Later, my father turned the upstairs into two bedrooms, bath, and storage area. I suspect my presence in the single bedroom configuration had quickly become a nuisance after my father returned from the war.
Even with the first remodel, sleeping happened in the bedrooms, food was consumed in the breakfast nook or the dining room depending on the number of eaters, bathing was done in the bathroom, and living was done in the living room.
What a concept. Such accurate descriptions were long before Madison Avenue boomed with its glut of clever, catch misnomers.
Living occurred in the living room constantly during waking hours. I crawled there. I created havoc there. My father wrestled with me and tickled me on the coarse wool fiber of the patterned rug there.
Living Room Radio
The radio occupied a corner and my attention. I sat cross-legged or lay on my stomach propped on my elbows listening to “The Lone Ranger,” “Gangbusters,” “Tom Mix,” “Amos and Andy,” “Fibber McGee and Molly,” “The Great Gildersleeve,” “Fred Allen,” “Jack Benny,” and “Baby Snooks.”
The focus of living was toward the front. Before air conditioning, the arched doorway provided circulation through the screen door. Everyone entered there except my father when he returned from work, parked in the one-car detached garage, and walked through the back porch, through the kitchen into, you guessed it, the living room.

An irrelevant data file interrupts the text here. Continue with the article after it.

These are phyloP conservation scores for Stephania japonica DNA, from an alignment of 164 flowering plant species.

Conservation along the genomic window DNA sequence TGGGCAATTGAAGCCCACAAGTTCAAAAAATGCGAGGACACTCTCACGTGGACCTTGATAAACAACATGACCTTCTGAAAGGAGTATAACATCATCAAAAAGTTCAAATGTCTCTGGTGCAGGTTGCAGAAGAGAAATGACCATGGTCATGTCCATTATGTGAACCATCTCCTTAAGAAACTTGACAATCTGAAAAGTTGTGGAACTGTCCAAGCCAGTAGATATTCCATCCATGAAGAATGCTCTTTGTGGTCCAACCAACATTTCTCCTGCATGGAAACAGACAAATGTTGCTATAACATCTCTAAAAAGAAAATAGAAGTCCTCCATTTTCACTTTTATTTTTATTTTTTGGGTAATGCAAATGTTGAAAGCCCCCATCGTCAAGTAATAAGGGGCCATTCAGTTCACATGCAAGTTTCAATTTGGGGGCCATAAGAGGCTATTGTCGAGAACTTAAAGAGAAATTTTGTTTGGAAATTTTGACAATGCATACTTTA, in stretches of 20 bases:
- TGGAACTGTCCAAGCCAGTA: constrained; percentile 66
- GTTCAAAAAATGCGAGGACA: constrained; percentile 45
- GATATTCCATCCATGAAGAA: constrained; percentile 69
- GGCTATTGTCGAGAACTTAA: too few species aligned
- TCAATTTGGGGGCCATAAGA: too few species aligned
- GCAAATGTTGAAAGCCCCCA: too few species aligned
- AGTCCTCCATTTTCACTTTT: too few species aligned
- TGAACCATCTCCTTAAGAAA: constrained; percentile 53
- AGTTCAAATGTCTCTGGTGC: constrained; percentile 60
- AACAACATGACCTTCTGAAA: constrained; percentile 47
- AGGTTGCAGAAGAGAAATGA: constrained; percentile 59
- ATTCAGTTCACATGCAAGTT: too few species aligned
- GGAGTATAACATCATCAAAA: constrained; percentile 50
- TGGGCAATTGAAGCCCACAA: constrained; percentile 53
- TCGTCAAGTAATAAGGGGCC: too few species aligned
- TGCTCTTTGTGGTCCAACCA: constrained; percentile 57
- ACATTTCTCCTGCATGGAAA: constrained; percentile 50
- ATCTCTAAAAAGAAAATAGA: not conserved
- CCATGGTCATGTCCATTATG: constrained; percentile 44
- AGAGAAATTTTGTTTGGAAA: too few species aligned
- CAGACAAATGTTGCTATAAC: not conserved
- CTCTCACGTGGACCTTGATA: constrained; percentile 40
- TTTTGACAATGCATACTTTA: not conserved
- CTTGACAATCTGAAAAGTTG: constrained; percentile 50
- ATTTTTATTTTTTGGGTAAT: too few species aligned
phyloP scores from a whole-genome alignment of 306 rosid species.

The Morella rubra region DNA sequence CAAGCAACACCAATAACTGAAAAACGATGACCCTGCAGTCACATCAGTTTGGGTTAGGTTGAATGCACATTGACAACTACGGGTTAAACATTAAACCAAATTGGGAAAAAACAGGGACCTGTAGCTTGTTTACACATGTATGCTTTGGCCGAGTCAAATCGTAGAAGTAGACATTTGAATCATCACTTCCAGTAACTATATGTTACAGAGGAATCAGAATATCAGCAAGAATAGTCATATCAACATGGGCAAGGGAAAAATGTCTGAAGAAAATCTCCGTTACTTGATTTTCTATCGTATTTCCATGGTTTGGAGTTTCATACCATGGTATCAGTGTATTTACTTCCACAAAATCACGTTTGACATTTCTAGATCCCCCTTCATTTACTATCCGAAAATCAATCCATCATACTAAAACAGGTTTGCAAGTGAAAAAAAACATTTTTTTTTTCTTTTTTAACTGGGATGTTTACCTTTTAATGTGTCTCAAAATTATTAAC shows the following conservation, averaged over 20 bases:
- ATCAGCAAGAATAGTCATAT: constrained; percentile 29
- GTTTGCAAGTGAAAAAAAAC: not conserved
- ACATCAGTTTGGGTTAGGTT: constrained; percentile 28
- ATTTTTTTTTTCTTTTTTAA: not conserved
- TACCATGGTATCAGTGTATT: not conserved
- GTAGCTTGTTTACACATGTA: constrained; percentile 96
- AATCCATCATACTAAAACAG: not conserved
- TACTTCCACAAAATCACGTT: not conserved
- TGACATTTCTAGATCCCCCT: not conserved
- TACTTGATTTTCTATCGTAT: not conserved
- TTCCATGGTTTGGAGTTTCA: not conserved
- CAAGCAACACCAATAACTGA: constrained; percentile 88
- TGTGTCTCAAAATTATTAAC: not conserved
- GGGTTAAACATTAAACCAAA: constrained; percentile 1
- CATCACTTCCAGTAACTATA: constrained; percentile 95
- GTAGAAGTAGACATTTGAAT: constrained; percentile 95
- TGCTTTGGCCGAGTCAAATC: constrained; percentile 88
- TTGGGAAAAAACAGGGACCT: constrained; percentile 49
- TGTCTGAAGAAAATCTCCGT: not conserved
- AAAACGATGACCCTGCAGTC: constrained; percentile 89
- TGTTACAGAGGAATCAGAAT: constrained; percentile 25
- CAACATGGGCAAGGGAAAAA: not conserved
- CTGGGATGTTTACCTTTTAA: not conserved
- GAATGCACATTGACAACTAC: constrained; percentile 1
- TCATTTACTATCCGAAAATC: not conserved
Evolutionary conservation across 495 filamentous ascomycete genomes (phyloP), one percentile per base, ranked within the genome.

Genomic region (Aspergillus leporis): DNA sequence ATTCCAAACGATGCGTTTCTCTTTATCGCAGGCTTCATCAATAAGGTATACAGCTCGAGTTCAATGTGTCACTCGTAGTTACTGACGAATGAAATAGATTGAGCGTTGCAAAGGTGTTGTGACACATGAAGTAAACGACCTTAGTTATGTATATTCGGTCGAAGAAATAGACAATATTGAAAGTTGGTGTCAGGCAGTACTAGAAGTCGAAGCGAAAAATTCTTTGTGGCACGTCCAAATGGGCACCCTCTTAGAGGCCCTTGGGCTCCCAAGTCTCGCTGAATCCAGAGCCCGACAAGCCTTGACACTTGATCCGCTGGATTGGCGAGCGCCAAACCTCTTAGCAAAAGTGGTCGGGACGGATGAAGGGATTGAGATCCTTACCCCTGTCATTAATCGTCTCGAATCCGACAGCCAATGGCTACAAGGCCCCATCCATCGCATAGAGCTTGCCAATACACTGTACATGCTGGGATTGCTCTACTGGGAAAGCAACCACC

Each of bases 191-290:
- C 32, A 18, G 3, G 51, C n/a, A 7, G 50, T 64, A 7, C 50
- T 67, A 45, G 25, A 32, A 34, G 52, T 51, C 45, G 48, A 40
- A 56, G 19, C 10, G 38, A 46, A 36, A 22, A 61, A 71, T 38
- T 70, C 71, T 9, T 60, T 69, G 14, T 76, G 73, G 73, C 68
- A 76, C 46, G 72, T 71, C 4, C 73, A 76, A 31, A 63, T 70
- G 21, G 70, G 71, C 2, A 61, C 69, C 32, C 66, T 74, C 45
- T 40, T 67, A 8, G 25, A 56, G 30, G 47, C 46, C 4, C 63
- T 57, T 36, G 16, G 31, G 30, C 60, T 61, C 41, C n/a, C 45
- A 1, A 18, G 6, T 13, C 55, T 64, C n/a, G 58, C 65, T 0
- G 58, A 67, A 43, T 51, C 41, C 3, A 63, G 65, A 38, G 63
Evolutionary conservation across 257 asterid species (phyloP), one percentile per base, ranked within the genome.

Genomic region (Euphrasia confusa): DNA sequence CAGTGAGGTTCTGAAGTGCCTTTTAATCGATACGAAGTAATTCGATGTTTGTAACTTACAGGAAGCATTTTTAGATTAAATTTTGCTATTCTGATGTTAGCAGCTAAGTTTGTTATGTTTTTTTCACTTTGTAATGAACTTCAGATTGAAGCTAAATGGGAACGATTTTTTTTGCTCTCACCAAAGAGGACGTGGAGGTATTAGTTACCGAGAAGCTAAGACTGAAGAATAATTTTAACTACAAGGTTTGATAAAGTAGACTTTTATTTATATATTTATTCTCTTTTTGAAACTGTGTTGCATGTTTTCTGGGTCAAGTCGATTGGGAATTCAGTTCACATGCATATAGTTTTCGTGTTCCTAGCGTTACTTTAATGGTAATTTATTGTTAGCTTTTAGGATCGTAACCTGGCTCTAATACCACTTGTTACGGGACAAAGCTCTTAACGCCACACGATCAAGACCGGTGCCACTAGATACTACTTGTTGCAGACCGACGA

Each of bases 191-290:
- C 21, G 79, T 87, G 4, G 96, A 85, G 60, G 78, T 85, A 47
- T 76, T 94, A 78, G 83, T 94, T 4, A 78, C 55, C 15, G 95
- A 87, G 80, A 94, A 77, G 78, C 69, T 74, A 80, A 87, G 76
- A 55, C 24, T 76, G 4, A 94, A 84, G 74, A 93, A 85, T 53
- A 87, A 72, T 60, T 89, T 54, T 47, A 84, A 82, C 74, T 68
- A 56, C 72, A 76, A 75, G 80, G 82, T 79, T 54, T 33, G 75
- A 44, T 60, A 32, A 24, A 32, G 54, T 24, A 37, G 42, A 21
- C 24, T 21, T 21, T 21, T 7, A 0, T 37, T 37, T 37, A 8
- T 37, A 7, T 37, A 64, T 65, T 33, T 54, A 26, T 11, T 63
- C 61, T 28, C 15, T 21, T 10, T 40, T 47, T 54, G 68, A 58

We played in the front yard. My mother and grandmother could keep an eye on us while living in the living room. We climbed the three peach trees on the south border of the lawn, laid blankets for playing under the tall Chinese maple on the lawn’s north side. We rode tricycles monotonously up and down the straight arrow sidewalk. Dressed in chaps, vest, and mini-version of a ten-gallon hat back, I pulled a small, wooden red wagon laden with a football, baseball, glove, and bat back and forth between the cinder driveway and those peach trees.
Dismantling of the living room began surreptitiously in 1954. The old radio was replaced by a 14-inch black and white RCA cathode ray tube with accoutrements, our first television.
“Milton Berle,” “Red Skeleton,” “Martha Raye,” “Dragnet,” became the night time focus in the living room while “Kate Smith” led the afternoon lineup, followed by “Howdy Doody,” and concluding with Van Dyke adorned “Ruffin Ready” who introduced the gamut of cowboy stars to young whippersnappers.
But television presaged the end of living in the living room. The growing family and financial stability led to expansion. The pine paneled den was added with an enlarged breakfast room in the back. The back porch was gobbled up. The down stairs bedroom became the guest room when the master bedroom was added above the new den.
The television sat squarely in the middle of the den’s north wall. Living still occurred, but it was diluted with almost constant TV watching.
The living room was relegated to furniture, dust, passing through, a few formal gatherings, and Christmas.
Of course, we keep on living, but I sure miss living in the living room.